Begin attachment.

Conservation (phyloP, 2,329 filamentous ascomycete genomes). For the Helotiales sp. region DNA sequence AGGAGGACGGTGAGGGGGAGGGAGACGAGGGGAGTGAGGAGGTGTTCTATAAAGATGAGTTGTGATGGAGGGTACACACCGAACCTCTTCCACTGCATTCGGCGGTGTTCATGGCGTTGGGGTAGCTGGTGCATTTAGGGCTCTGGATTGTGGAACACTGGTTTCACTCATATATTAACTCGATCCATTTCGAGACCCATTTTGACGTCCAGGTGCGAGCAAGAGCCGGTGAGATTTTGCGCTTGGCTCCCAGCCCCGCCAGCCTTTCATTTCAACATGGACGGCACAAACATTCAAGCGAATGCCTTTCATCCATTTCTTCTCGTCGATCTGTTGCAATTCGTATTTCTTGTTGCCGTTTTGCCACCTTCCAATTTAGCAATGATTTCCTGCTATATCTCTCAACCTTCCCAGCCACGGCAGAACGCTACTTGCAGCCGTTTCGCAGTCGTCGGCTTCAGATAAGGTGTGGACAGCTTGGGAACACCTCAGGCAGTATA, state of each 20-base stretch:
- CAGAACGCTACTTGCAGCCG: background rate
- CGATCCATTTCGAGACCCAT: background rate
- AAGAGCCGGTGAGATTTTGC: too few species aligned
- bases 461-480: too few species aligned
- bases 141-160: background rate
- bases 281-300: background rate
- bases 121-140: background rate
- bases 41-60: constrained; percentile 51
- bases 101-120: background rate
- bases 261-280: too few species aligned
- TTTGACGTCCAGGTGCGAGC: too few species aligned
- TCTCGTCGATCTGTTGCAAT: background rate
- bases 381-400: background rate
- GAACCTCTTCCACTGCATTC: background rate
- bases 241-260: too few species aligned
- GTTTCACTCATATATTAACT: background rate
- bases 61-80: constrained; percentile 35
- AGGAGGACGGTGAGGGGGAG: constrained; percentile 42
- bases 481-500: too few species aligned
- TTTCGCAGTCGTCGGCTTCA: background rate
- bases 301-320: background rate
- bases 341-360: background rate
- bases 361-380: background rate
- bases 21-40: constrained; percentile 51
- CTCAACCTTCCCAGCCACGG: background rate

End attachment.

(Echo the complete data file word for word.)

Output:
Conservation (phyloP, 2,329 filamentous ascomycete genomes). For the Helotiales sp. region DNA sequence AGGAGGACGGTGAGGGGGAGGGAGACGAGGGGAGTGAGGAGGTGTTCTATAAAGATGAGTTGTGATGGAGGGTACACACCGAACCTCTTCCACTGCATTCGGCGGTGTTCATGGCGTTGGGGTAGCTGGTGCATTTAGGGCTCTGGATTGTGGAACACTGGTTTCACTCATATATTAACTCGATCCATTTCGAGACCCATTTTGACGTCCAGGTGCGAGCAAGAGCCGGTGAGATTTTGCGCTTGGCTCCCAGCCCCGCCAGCCTTTCATTTCAACATGGACGGCACAAACATTCAAGCGAATGCCTTTCATCCATTTCTTCTCGTCGATCTGTTGCAATTCGTATTTCTTGTTGCCGTTTTGCCACCTTCCAATTTAGCAATGATTTCCTGCTATATCTCTCAACCTTCCCAGCCACGGCAGAACGCTACTTGCAGCCGTTTCGCAGTCGTCGGCTTCAGATAAGGTGTGGACAGCTTGGGAACACCTCAGGCAGTATA, state of each 20-base stretch:
- CAGAACGCTACTTGCAGCCG: background rate
- CGATCCATTTCGAGACCCAT: background rate
- AAGAGCCGGTGAGATTTTGC: too few species aligned
- bases 461-480: too few species aligned
- bases 141-160: background rate
- bases 281-300: background rate
- bases 121-140: background rate
- bases 41-60: constrained; percentile 51
- bases 101-120: background rate
- bases 261-280: too few species aligned
- TTTGACGTCCAGGTGCGAGC: too few species aligned
- TCTCGTCGATCTGTTGCAAT: background rate
- bases 381-400: background rate
- GAACCTCTTCCACTGCATTC: background rate
- bases 241-260: too few species aligned
- GTTTCACTCATATATTAACT: background rate
- bases 61-80: constrained; percentile 35
- AGGAGGACGGTGAGGGGGAG: constrained; percentile 42
- bases 481-500: too few species aligned
- TTTCGCAGTCGTCGGCTTCA: background rate
- bases 301-320: background rate
- bases 341-360: background rate
- bases 361-380: background rate
- bases 21-40: constrained; percentile 51
- CTCAACCTTCCCAGCCACGG: background rate